Ekta Kapoor on nepotism at the trailer launch of Laila Majnu

Producer Ekta Kapoor on Tuesday said she would rather cast an unknown face in her project than have a star kid, who doesn’t fit the character.

Ekta, who has launched some of the biggest TV stars like Smriti Irani, Prachi Desai and Mouni Roy, says she gets calls from influential people with requests to cast their kin but she only selects an actor on the basis of how good his or her audition goes.

The producer shared her opinion on nepotism at the trailer launch of her upcoming production, Laila Majnu. The film stars Avinash Tiwary and Tripti Dimri.

“If I felt that someone wasn’t good in the audition as Laila Majnu but they were Instagram stars or star kids then even if I would have sold the film, I wouldn’t have been satisfied. These two were the best in the audition. So, they got the role.

“Trust me I get calls from politicians, actors, friends and bureaucrats, who call for casting. My mom says ‘You don’t answer these calls and we have to bear the brunt.’ And I tell her that I can’t help, it’s my job,” Ekta told reporters.

The producer added that there is surely a financial stress when casting unknown faces but it is “far lesser than the stress of not being honest to your job.”

Ekta Kapoor also had a word of advice for aspiring actors who approach her through different means for a break. “I would like to tell them that don’t stalk me. Don’t follow me, or take my number and drop me texts. Don’t meet me in a park. That’s called stalking.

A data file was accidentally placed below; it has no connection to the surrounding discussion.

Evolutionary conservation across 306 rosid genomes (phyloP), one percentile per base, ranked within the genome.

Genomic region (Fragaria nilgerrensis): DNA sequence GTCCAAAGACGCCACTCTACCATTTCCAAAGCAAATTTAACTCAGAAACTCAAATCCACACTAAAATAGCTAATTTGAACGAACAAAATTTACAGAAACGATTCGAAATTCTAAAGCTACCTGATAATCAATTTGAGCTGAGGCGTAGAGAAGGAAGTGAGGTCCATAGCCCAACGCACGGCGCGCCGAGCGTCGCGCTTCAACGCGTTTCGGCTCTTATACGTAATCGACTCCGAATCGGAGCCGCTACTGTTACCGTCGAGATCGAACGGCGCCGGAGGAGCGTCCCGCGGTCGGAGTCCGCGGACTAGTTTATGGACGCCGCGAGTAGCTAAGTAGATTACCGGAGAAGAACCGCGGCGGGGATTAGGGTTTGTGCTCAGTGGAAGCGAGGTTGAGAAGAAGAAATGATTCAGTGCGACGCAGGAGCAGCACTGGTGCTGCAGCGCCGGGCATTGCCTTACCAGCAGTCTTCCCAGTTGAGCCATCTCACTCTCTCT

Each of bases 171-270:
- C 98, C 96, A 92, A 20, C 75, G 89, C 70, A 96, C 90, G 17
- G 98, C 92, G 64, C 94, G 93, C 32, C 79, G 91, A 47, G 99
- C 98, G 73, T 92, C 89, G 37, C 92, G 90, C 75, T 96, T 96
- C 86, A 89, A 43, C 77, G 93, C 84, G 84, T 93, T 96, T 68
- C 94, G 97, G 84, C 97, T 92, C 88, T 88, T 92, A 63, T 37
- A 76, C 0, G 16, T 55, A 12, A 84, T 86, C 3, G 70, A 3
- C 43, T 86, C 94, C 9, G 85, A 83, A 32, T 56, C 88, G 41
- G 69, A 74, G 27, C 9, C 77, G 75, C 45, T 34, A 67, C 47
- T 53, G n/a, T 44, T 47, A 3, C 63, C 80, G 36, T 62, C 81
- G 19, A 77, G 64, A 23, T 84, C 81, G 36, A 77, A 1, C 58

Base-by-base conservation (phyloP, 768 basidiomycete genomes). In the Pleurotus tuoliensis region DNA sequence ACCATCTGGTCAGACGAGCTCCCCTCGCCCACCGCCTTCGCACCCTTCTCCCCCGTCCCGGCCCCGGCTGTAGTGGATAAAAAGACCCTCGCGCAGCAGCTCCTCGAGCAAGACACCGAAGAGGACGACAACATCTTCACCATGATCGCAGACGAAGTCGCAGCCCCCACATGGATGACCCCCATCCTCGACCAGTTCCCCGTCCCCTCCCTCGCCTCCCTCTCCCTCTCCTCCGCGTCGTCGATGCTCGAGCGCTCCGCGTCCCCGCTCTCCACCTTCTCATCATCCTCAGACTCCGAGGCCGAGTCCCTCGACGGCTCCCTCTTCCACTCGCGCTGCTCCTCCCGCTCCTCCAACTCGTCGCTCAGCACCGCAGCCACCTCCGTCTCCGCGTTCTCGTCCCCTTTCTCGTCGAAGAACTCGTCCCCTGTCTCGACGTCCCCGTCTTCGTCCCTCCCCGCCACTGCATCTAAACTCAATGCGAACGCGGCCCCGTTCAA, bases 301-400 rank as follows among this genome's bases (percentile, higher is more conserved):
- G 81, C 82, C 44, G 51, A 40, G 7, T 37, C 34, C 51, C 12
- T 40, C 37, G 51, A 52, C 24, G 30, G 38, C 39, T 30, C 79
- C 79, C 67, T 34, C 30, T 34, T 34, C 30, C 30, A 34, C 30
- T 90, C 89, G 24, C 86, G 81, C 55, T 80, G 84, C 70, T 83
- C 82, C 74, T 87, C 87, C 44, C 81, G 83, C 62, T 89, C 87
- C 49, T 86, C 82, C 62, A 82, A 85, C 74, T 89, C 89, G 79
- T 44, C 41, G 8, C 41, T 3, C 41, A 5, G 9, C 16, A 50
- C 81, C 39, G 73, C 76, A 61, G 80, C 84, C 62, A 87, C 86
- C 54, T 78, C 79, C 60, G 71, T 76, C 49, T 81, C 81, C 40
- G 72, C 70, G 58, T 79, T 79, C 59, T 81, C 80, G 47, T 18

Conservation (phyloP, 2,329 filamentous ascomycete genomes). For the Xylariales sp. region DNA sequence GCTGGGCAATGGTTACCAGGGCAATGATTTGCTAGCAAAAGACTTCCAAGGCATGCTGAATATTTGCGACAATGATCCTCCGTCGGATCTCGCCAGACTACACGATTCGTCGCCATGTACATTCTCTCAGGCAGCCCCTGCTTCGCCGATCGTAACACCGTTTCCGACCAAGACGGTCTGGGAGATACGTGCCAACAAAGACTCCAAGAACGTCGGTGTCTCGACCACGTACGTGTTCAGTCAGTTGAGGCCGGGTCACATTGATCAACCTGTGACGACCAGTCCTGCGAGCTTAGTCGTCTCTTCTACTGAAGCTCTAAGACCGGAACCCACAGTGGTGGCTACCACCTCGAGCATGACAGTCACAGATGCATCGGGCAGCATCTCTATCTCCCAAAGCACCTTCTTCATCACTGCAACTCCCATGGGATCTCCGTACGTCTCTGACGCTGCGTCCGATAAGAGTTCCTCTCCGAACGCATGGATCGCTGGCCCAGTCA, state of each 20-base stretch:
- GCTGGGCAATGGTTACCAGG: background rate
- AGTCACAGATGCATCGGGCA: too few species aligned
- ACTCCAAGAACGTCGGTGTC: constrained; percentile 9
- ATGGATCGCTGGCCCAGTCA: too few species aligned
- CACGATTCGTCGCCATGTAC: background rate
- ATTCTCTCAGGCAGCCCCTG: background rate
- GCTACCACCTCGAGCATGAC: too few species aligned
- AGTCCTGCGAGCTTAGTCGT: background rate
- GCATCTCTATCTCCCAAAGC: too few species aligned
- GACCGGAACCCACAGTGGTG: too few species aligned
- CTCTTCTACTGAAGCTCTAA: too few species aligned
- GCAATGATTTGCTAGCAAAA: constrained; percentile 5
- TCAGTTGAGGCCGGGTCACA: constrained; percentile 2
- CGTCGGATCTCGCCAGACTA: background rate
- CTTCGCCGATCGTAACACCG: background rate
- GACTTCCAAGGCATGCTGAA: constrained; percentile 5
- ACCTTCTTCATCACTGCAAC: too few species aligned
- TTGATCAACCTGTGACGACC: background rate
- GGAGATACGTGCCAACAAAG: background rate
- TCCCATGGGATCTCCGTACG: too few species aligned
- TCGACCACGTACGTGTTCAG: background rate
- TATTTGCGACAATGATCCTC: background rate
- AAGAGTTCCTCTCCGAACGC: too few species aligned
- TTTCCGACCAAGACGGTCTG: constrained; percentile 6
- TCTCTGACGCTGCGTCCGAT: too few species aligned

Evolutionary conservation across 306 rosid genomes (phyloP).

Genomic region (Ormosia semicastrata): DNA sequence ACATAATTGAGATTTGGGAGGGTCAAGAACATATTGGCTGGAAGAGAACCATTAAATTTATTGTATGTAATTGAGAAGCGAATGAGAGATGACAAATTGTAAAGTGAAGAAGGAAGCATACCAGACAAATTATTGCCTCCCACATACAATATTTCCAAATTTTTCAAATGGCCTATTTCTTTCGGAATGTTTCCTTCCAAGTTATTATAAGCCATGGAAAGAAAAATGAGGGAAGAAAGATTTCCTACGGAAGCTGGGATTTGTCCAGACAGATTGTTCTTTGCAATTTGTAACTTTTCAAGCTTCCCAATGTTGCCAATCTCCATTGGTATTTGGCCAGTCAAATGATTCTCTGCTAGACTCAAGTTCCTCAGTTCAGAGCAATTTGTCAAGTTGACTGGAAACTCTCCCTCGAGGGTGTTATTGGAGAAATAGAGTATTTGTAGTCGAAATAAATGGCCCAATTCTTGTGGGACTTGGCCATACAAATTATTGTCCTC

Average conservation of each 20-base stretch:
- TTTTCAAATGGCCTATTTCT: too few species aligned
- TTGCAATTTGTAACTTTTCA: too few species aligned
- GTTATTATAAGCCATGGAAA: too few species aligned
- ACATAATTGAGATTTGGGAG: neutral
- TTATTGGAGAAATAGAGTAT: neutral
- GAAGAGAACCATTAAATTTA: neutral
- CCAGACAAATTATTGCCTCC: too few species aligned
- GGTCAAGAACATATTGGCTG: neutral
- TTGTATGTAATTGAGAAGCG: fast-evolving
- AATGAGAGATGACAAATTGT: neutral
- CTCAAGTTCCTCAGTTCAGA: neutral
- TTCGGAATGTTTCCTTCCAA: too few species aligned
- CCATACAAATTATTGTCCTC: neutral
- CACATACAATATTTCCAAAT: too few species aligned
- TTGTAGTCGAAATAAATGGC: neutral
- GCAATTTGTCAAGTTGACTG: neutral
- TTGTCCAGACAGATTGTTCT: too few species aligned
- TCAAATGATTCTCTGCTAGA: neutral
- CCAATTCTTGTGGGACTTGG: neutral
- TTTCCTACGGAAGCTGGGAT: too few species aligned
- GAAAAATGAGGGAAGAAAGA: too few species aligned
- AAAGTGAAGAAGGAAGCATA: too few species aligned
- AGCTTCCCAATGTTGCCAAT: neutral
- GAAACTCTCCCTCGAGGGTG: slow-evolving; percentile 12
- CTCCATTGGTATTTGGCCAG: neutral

“Don’t ask you politician and bureaucrat uncles to get you cast. That’s a dampener. Tape your work and if that reaches me then be rest assured that if you fit the role, you will be cast. Your legacy or background will not matter,” she said.

The producer further said that if her project with a newcomer fails she can make two TV shows for her company to not suffer, but she will not compromise on getting creative aesthetics right.

“I don’t do nepotism. I don’t have a problem with it but I may take a different route. I might pick a route that’s not entirely business friendly. At the end, if a film doesn’t do well, I will make two shows so that the company doesn’t suffer but I will give it back (to the industry),” she said.